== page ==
Membership details see HERE or call: call +852 2378 9988

A Happy Ever After in San Junipero

If you could choose your own version of an afterlife, what would that be?

Of all the fascinating episodes of Black Mirror on Netflix, the one that left the deepest impression on me was Season 3, Episode 4’s San Junipero, a fictional place that is completely computer-created – an afterlife that elderly people can upload their consciousness to for five hours a week while they’re still alive, and permanently after death.

The story centres around two people who fall unexpectedly in love; one who has a second chance to re-live her eternity to the fullest in a fictional recreation of the 80s, given the fact that this was the era in real-life, where she actually became a paraplegic at the age of 20 and lived the rest of her life in an unresponsive state; and another, whose husband in real-life did not believe in the concept of an afterlife hence did not buy into the after-life programme, leaving her alone in this man-made landscape and wondering if her promise to him should still hold true.

Whilst the story marvels at modern technology, ethics and uncomfortably questions your core belief base of whether an after-life exists, the idea is still, intriguing.

If you had a chance to be uploaded to a utopian landscape and to an era of your choosing, a time and place where you were your happiest self, where you thought time could stay still forever, what would that be, and who would you hope to find within it?

Blue Sails In The Sunset – On Board The NEW Aqua Luna II

The Chinese junk with the large red sails that you often see plying the waters of the Victoria harbour is a sight to behold and one that almost every tourist visiting Hong Kong, is familiar with.

Last night, along with a handful of privileged media, we boarded its new sibling – the Mighty Ming Dragon christened the Aqua Luna II, as it unfurled its blue and white dragon (a motif often seen on Chinese Ming dynasty porcelain) that now trademarks its sails. In Chinese culture the dragon is a legendary creature; a symbol of power and good luck for all it touches, favoured by Chinese royalty.

Plied with champagne and dim sum canapés from the Aqua Group’s newly opened Dim Sum Library, we boarded this beautiful vessel that is slightly larger than it’s predecessor (measuring 29 metres in length and able to hold up to 80 guests on its two decks) and took off with it on it’s maiden voyage at sunset, as it gleamed and glided across the Hong Kong evening skyline.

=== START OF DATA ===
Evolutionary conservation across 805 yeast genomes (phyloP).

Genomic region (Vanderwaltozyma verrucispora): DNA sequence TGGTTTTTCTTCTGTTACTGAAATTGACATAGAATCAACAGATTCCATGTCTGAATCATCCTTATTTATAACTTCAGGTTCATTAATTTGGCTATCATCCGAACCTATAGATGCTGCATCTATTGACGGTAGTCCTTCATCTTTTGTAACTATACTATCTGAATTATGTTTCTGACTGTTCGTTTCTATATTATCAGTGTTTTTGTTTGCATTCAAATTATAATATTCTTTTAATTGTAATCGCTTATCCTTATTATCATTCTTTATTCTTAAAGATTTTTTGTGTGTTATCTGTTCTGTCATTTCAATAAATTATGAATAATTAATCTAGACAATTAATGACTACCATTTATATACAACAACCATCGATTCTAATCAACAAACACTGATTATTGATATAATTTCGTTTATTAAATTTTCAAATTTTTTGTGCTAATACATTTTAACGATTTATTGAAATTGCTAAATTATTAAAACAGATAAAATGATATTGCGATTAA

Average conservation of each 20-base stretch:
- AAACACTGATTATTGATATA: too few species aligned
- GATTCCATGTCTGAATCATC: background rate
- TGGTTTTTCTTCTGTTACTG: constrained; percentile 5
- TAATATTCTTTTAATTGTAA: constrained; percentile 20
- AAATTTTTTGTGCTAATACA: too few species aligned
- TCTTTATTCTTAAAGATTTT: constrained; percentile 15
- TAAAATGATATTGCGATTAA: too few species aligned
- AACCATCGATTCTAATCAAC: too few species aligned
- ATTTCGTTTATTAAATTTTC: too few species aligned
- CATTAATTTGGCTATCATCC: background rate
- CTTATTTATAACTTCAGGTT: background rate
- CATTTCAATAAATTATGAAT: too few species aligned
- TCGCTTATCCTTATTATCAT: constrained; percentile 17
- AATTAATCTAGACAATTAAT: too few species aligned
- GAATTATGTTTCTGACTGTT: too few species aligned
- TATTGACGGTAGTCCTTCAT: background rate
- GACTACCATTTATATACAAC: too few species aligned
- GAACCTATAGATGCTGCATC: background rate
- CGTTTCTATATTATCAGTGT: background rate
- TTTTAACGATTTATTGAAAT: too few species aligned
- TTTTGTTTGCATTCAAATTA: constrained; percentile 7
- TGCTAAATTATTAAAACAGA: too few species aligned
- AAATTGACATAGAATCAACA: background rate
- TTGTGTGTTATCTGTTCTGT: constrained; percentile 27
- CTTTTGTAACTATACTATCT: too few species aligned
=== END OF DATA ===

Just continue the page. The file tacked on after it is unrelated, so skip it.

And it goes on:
This truly enchanting and unforgettable experience is probably one of the most precious memories that I will always cherish, especially when it comes time to say farewell to Hong Kong’s charms and its fragrant harbour.

Behind the construction of this second vessel, which took two whole years to complete, is Sifu (master craftsman) Au, who is now 86 years old. Sifu is said to have built more wooden boats than any other person in Hong Kong.

The boat was built using traditional techniques and made exclusively from wood, using bamboo for waterproofing with no nails used at all in the structure.

For those unaware of the history, the Aqua Luna and Aqua Luna II (in Chinese) are named after Hong Kong pirate Cheung Po Tsai, who sailed Hong Kong waters over 100 years ago. It is rumoured that he used the caves of Cheung Chau to store his pirate treasure. The Aqua Luna I is Cheung Po Tsai and Aqua Luna II is Dai Cheung Po (big brother of Cheung Po) – reflecting its greater size.

With this second vessel, the Aqua Luna fleet offers the same 45 minute evening harbour cruises – where guests can relax on lounge beds, sipping cocktails, day cruises, with a hop-on/hop-off Harbour Discovery Tour and from 1st May, longer daytime cruises to Stanley and now, Cheung Chau island to see the famed caves where Cheung Po Tsai is said to have buried his treasure and also Lamma Island for its beautiful nature trail. There will also be a series of Dim Sum Cruises for guests to enjoy signature dishes, prepared by Dim Sum Library.